Excerpts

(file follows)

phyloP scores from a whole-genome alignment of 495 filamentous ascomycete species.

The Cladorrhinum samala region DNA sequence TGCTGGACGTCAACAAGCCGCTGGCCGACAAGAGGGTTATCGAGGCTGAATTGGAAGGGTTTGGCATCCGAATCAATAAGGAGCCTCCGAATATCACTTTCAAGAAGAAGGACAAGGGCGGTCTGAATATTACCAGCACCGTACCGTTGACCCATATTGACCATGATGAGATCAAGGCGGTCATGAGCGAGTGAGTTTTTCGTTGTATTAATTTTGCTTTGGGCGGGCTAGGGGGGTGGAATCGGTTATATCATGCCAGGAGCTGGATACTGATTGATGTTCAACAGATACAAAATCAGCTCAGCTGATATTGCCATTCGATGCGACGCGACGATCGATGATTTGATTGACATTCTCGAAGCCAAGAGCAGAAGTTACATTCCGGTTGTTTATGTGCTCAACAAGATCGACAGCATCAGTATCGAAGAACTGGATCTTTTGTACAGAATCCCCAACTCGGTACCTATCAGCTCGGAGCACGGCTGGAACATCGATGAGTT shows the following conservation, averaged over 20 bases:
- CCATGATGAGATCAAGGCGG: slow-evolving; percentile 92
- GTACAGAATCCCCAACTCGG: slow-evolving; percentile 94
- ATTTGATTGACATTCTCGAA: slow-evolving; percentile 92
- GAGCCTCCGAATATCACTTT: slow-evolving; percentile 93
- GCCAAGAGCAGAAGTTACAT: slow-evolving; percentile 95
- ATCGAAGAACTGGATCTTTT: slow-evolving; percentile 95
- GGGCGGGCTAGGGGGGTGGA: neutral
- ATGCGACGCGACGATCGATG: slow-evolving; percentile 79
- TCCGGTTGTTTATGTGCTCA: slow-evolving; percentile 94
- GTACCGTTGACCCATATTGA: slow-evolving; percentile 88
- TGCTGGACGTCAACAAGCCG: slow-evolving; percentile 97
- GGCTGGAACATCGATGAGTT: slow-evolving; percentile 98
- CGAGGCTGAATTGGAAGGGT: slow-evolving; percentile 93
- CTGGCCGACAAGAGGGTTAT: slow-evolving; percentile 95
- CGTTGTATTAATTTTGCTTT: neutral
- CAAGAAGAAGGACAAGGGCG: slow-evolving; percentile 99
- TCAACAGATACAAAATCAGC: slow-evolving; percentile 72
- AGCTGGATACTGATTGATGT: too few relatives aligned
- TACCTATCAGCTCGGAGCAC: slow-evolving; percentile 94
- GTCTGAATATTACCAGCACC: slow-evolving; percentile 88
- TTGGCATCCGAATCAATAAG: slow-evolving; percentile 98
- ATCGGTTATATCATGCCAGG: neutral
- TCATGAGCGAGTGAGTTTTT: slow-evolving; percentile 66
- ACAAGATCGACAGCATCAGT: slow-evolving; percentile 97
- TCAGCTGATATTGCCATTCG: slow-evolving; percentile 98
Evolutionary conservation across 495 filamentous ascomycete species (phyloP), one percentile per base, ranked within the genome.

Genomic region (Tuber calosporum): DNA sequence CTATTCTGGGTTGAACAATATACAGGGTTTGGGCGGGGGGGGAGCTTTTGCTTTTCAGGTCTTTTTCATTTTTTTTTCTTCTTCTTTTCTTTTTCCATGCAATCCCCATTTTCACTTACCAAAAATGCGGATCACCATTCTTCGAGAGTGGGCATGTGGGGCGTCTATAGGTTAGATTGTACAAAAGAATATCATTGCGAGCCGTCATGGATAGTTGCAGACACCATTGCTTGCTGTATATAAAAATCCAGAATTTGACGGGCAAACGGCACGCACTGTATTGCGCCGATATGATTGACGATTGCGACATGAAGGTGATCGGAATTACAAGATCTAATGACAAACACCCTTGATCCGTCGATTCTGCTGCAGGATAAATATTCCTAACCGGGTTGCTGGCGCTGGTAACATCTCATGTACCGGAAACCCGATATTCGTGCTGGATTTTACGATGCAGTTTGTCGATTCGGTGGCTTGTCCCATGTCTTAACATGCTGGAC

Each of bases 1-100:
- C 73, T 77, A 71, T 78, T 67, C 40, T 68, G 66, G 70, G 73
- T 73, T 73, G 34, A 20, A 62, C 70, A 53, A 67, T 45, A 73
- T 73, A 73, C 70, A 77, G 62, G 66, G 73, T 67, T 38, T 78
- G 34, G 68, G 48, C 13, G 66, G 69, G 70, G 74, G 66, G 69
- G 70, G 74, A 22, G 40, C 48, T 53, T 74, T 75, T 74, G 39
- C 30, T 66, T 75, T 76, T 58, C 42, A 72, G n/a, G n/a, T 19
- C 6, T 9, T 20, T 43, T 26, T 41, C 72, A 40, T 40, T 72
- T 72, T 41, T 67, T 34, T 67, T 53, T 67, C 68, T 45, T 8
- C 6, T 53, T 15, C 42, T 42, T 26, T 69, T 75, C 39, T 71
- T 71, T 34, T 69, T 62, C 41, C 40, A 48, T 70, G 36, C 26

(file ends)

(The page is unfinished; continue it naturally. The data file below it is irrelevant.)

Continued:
Ron Jeremy The Hardest (Working) Man in Showbiz Chapter One Portrait of a Hedgehog as a Young Man There are two stories involving my birth that may very well tell you everything you need to know about me. I was born on March 12, 1953, in Bayside, Queens. As my father remembers it, my mother didn't experience much in the way of contraction pains. She just woke him up in the middle of the night, calmly announced that it was time, and had him drive her to the hospital. After the doctors wheeled her into the delivery room, I plopped out less than a half hour later. It was as simple as that. No epidural was necessary. My mother didn't even need to push. I did most of the work. I knew that it was time, and I just . . . came out. "Oh," she apparently said. "That was it?" I like to think that I just wanted to cause my mom as little physical discomfort as possible, but my dad has a different theory. "You were in a hurry to get out," he's told me. "You knew you had things to do, and you didn't want to stick around in the womb any longer than was necessary." The other story took place later that morning, just a few hours after my shotgun delivery. My mother was taken to a private room to rest and recover. Though it was an altogether effortless birth, she was still feeling a little groggy; the doctors had injected her with too much anesthesia, having anticipated a birth at least slightly longer than a sneeze. But she was conscious enough to overhear a pair of nurses talking in the next room, where they were bathing me and getting a first glance at my unusual physical gifts. "Good Lord," one of them muttered. "Would you look at that kid's penis?" "It's pretty big," the other said. "And on a baby, no less." The nurses giggled nervously. If they had any idea that my mother was listening, they certainly didn't let on. "Well, he's a very lucky boy," one of them concluded. And that, as the dramatists like to say, is what you call foreshadowing. Even as an infant, I was an impatient little fucker. And I had a bigger schmeckel than most guys my age and older. If there's a better indication of the man I was to become, I don't know what it is. Doing a cartwheel out of my mom's womb was just the beginning. Most of my infancy was spent trying to escape the boring inactivity of babyhood. I just couldn't sit still for it. During the first few months of my life, my parents would put me in a crib and quietly leave the room after I'd fallen asleep. But within a matter of minutes, they'd hear loud thumping sounds, and they'd come in to find me banging my head against the crib, like an irate prison inmate desperate for freedom. On some nights, they'd catch me crawling the crib's walls, literally balancing on the edges, teetering dangerously close to falling off. At one month, I was already crawling. From what I understand, that's not just unusual, it's a little bit freaky. Most children don't start crawling until between seven and ten months. Me, I couldn't wait that long. My parents were obviously thrilled that I was such a quick learner, but they also couldn't help but wonder, Just where the hell does he think he's going, anyway? No sooner did they place me on the floor than I started scampering toward the door, as if I thought I was already late for some long overdue appointment. My youth was almost unreasonably happy. I had parents who loved and supported me, siblings whom I adored and who never failed to be my closest allies, and a neighborhood that was like something out of a Norman Rockwell painting. In Bayside, most of us lived in semidetached, private homes no more than a few feet apart. You could look out of your living room window to see the family next door having dinner. It was like the entire neighborhood lived in the same apartment complex. It may sound like hell if you have a thing for privacy, but for me, it was pure bliss. My memories of growing up often involve lazy afternoons at the Alley Pond Park, playing stickball and basketball in the street; family trips to Manhattan to visit the museums and zoos; and bike trips over to Springfield Boulevard to have a slice and a Coke for 25 cents at Joe's Pizza. I could roam free without my parents worrying, and enjoy the kind of freedom that most kids today can scarcely imagine. I still look back on it as some of the best days of my life. But despite my idyllic upbringing, I didn't exactly take life at a leisurely pace. If anything, I was a lightning bolt of energy. I was constantly telling jokes or putting on impromptu shows for the neighbors. I'd dress up in my father's clothing and parade in front of anyone who so much as set foot in our house. I needed to be the center of attention at all times, and I'd do just about anything to ensure that it'd happen. By the time I started attending Nathaniel Hawthorne Junior High, I was already pegged as the class clown. This delighted my schoolmates, but for the poor saps who were unfortunate enough to be my teachers, it proved endlessly frustrating. It was bad enough that I had the attention span of a gnat, but given my determination to be the most entertaining person in the room, I was the living incarnation of every teacher's worst nightmare. It should come as no surprise that I was sent to the principal's office on an almost weekly basis. I was there so often that I was soon on a first-name basis with the school secretaries. I was scolded, threatened with detentions, and told that I was putting my scholastic future in jeopardy. But this only added fuel to the fire, and my class disruptions continued. Ron Jeremy The Hardest (Working) Man in Showbiz . Copyright © by Ron Jeremy. Reprinted by permission of HarperCollins Publishers, Inc. All rights reserved. Available now wherever books are sold. Excerpted from Ron Jeremy: The Hardest (Working) Man in Showbiz by Ron Jeremy, Eric Spitznagel All rights reserved by the original copyright owners. Excerpts are provided for display purposes only and may not be reproduced, reprinted or distributed without the written permission of the publisher.